Mumbai: The short-term interest rate hike by India’s central bank to fight rising inflation did not impact the equity markets even as bond yields rose and the rupee gained marginally against the greenback.
India’s bellwether Sensex index of the Bombay Stock Exchange gained 0.43%, or 64.88 points, to 15,250.20 on Thursday’s trade, after sliding to 14,747.99 in the morning. The National Stock Exchange’s broader 50-stock S&P CNX Nifty index closed at 4,539.35 points, up 0.35%. The two most interest rate-sensitive sectors—banking and real estate—staged a smart rally before the markets closed.
Injecting liquidity: RBI, led by governor Y.V. Reddy, on Wednesday raised the repurchase rate by 25 basis points to 8%. Photograph by Abhijit Bhatlekar/Mint
“The rate hike was already discounted in the markets,” said Lalit Thakkar, director of equity research at city-based Angel Broking Ltd.
The recovery in Indian markets was surprising as all other key Asian markets suffered deep losses on Thursday.
Japan’s Nikkei, China’s Shanghai index, South Korea’s Kospi and Australia ASX lost more than 2% each. The Taiwanese index lost more than 3.3%, while Hong Kong’s Hang Seng was down 1.3%.
“Indian markets had corrected faster than many other markets in the past week,” said the head of equity research at a large foreign brokerage, who did not wish to be named.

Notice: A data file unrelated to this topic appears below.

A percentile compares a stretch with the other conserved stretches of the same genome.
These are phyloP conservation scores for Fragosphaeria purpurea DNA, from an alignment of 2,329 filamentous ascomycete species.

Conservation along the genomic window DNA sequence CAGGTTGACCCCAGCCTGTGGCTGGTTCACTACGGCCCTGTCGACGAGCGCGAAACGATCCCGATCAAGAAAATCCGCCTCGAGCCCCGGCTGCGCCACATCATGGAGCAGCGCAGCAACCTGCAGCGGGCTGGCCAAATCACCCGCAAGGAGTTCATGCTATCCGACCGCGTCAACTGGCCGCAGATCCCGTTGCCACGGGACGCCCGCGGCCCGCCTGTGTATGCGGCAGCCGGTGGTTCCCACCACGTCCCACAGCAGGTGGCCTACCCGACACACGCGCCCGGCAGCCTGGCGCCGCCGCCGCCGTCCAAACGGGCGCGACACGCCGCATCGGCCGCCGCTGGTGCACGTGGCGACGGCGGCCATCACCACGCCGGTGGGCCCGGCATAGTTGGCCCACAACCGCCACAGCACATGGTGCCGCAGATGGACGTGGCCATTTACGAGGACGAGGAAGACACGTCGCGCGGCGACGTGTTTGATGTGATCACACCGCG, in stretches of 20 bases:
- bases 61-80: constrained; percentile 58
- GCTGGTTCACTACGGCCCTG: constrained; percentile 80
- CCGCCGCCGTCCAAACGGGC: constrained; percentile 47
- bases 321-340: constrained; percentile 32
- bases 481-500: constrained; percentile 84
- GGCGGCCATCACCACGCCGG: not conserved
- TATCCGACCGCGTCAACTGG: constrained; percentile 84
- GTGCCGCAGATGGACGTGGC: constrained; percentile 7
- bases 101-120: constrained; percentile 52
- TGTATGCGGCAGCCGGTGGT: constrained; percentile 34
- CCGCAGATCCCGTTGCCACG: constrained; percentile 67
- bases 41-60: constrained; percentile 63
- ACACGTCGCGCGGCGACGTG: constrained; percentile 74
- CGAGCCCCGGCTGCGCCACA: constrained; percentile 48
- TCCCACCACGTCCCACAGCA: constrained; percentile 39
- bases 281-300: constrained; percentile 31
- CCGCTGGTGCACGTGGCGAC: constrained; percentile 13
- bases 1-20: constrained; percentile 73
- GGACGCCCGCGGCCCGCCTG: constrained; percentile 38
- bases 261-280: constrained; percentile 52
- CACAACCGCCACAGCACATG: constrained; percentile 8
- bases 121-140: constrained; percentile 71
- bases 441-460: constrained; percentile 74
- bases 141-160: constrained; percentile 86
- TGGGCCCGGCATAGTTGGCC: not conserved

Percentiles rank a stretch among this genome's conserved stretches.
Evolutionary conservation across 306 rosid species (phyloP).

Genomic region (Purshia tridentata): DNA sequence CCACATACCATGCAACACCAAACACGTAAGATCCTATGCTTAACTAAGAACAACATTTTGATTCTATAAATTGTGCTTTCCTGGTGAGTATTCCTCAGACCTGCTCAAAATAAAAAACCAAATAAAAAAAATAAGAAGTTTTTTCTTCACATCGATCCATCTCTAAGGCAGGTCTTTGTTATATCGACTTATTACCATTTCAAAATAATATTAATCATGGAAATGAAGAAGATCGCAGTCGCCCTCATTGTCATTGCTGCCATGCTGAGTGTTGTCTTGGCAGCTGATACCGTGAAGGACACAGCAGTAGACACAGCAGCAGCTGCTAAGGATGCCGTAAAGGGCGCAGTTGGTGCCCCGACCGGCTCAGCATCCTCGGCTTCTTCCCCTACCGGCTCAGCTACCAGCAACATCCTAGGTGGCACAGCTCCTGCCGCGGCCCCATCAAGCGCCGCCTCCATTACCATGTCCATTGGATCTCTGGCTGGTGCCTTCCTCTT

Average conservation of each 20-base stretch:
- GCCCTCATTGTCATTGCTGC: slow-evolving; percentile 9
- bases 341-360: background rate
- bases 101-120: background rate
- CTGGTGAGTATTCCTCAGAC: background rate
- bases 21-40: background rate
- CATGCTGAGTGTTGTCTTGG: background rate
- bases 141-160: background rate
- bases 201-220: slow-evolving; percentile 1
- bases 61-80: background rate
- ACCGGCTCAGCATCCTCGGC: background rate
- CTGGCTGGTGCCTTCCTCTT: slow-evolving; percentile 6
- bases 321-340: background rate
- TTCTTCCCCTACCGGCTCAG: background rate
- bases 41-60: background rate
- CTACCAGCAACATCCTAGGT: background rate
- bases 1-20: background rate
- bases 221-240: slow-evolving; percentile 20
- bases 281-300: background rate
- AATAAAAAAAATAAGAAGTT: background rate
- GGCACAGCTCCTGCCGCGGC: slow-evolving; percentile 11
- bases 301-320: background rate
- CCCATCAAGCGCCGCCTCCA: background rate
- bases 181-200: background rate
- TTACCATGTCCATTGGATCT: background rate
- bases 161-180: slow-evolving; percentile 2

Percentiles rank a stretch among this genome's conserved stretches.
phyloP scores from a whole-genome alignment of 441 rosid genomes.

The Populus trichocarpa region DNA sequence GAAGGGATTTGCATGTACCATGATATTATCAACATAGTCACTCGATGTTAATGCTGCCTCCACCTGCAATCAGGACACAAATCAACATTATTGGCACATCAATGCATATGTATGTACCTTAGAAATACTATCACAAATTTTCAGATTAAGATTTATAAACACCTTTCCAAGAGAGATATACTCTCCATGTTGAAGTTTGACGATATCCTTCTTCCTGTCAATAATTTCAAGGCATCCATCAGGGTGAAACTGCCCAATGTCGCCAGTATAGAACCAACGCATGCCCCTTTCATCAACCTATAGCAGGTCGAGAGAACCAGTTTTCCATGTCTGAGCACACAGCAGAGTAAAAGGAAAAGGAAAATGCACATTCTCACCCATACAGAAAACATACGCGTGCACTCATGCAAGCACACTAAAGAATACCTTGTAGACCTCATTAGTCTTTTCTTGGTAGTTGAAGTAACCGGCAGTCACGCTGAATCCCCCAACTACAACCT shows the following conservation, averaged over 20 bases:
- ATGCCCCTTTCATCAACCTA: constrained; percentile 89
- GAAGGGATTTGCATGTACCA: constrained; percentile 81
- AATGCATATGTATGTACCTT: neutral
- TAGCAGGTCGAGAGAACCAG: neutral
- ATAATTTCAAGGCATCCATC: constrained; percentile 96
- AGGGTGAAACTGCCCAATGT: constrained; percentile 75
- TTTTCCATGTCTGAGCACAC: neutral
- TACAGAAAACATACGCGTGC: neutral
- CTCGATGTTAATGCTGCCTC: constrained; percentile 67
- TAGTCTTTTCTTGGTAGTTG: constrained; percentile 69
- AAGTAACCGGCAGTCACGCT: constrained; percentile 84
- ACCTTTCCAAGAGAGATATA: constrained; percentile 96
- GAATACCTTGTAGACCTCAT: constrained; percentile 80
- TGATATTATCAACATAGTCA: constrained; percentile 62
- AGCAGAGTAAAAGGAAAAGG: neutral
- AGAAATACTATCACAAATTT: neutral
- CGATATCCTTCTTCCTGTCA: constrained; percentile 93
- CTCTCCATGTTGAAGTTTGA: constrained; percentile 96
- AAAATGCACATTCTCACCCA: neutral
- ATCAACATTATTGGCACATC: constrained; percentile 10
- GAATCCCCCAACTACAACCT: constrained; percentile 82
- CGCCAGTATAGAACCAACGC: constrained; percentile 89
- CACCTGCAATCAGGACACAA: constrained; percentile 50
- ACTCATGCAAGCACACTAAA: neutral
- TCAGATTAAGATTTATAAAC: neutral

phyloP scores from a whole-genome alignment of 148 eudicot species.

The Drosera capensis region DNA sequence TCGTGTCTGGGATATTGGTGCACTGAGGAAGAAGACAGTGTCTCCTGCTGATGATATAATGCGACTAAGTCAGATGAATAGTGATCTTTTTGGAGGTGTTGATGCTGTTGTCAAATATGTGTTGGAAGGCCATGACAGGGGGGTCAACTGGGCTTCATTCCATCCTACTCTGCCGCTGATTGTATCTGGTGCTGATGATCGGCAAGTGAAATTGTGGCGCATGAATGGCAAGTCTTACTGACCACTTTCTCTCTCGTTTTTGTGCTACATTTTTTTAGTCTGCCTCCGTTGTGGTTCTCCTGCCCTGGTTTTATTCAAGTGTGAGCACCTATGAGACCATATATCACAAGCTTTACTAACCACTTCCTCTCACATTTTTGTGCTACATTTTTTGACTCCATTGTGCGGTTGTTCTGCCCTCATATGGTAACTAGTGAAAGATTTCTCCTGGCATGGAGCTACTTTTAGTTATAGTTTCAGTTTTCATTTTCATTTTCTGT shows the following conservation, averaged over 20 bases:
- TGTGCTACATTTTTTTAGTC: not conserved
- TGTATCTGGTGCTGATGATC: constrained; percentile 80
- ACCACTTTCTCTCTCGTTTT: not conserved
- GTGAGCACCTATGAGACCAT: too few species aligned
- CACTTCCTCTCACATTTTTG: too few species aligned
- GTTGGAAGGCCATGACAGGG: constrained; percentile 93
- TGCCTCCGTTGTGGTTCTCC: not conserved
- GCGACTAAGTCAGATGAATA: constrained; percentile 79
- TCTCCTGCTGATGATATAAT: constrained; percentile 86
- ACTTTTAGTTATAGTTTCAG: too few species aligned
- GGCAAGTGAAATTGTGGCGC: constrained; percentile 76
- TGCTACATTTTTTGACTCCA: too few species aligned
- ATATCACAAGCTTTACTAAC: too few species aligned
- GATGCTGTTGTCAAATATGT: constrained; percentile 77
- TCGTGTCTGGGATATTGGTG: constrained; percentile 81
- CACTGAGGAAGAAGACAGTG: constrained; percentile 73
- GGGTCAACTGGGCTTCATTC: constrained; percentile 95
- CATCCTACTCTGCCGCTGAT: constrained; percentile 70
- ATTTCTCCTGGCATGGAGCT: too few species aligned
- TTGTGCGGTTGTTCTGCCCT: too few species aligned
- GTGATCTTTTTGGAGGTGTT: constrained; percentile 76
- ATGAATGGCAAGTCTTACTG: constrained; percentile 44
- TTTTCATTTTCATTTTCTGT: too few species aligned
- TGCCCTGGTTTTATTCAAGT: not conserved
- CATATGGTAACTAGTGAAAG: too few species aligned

The Sensex had lost 9.3% in June till Tuesday.
The yield on the benchmark 10-year bond, however, moved to almost a year-high of 8.38%, a level last seen in mid-June 2007, before closing at 8.32%. The yield and price of a bond move in opposite directions.
The Reserve Bank of India (RBI) on late Wednesday rai-sed the repurchase rate, or the rate at which it injects liquidity in the system, by 25 basis points to 8%. One basis point is a 100th of a percentage point.
The local currency responded to the rate hike by strengthening in early morning trade on Thursday to 42.78/79 a dollar. Strong dollar demand from corporations and oil importers dragged down the rupee, but it still closed at 42.84/85, stronger than its Wednesday’s close of 42.86/87.
Bankers, however, do not see the rupee gaining further. “At the most, we can say the latest rate hike postponed the depreciation,” said the treasury head of a foreign bank, who could not be named because of his company’s media policies.
Theoretically, a hike in interest rate strengthens the local currency as the interest rate gap between the US and India widens, which attracts foreign funds to the local equity markets. But foreign fund flow has almost dried up. and in such a scenario, forex dealers do not expect the rupee to strengthen significantly.
But another treasury head of a public sector bank, who declined to be named, said the rupee should strengthen to 42.20 “once the oil bubble bursts” in about three months.
The trading volume of the 10-year benchmark paper was about Rs2,300 crore, more than 80% of all bonds traded on Thursday. According to bond dealers, the rate hike has cleared the cloud of uncertainty from the system, but if the inflation rate continues to be high and there is ample liquidity, RBI could go for another round of rate hike, or raise banks’ cash reserve ratio.
“We could see bond yields to be steady for sometime and consolidate around this level. The benchmark 10-year yield might remain range bound at around 8.35-8.25% in this month as inflation will be keenly watched,” said Vijay Anand, associate vice-president of money market at Development Credit Bank Ltd.